Walmart reasserts interest in blockchain-powered drones

Walmart reasserts interest in blockchain-powered drones

U.S. retail giant Walmart has reignited its interest in blockchain technology with the filing of a patent for drone-drone communications using blockchain. Titled “Cloning Drones Using Blockchain”, the patent outlines a blockchain-based system that encrypts and stores a drone’s operational parameters.

The patent, which was published by the U.S. Patent and Trademark Office on August 1, describes the system which will determine operational parameters of a drone, encrypt these parameters and store them on the blockchain. These parameters will include flight heights, flight routes and flight speeds.

It will also determine when a second drone is in close proximity of the first drone, retrieve the parameters of the first drone, decrypt these parameters and then use them to configure the second drone.

While unmanned aerial vehicles have continued to evolve, the communication between them has lagged behind, the patent claims. The use of blockchain technology will greatly improve the communications between these vehicles, “such that every vehicle is aware of the speed, direction, braking, etc., of the other vehicles, allowing unprecedented coordination. Further, messages may be relayed from vehicle to vehicle.”

Walmart stated in the patent filing, “A blockchain ledger may store any kind of information that may be stored in any other format or medium, for example, a large list of instructions of different types, navigational information, and maps. In such a way, a same software profile may be deployed across the cloned drones.”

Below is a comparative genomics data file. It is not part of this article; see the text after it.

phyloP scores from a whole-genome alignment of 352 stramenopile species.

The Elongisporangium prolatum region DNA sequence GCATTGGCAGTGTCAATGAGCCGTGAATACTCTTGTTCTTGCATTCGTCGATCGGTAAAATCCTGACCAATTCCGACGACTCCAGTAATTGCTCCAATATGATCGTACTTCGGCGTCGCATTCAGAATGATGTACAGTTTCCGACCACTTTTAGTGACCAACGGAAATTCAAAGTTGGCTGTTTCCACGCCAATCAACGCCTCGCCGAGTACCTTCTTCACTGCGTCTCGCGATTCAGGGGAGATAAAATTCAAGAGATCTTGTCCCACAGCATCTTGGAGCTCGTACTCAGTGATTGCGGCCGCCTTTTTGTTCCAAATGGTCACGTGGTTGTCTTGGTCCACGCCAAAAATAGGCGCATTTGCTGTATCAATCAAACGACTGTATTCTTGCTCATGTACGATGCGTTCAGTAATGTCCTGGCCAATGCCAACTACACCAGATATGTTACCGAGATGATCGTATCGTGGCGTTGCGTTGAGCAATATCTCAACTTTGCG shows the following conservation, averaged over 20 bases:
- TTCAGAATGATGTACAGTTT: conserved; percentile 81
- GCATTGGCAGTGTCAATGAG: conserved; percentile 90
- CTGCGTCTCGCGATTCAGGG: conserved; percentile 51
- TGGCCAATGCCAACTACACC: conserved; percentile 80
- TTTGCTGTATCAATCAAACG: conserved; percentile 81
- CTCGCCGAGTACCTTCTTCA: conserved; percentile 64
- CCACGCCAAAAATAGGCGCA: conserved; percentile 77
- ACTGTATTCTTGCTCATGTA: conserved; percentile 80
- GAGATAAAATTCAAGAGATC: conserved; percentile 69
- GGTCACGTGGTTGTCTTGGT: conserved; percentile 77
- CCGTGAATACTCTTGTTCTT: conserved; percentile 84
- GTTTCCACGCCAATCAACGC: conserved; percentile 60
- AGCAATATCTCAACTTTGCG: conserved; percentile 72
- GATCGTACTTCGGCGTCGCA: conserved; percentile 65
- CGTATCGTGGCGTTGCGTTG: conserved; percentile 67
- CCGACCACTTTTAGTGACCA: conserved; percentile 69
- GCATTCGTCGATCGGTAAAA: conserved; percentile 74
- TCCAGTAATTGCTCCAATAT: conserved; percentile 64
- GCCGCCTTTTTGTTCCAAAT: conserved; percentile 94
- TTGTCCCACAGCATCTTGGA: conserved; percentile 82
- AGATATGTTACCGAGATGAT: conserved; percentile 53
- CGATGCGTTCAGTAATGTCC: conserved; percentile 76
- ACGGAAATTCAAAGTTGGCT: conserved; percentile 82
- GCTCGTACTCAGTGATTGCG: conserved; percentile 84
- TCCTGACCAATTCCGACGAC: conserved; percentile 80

Walmart, which is the largest company in the U.S. with over 2.2 million employees, is not new in the blockchain patents field. Last year, the company filed a patent for a blockchain-powered army of autonomous robots that will handle package delivery throughout its extensive supply chain. The robots will use wireless signals to communicate, with blockchain technology eliminating the risk of security breaches.

The retailer has also continued to explore blockchain technology to fight counterfeiting in its supply chain. Walmart partnered with IBM, Merck and KPMG this year on a blockchain platform that aims to track prescription drugs. The platform aims to assist the Food and Drug Administration and other stakeholders to identify the point of origin of a drug and trace it all the way through the distribution to patients.

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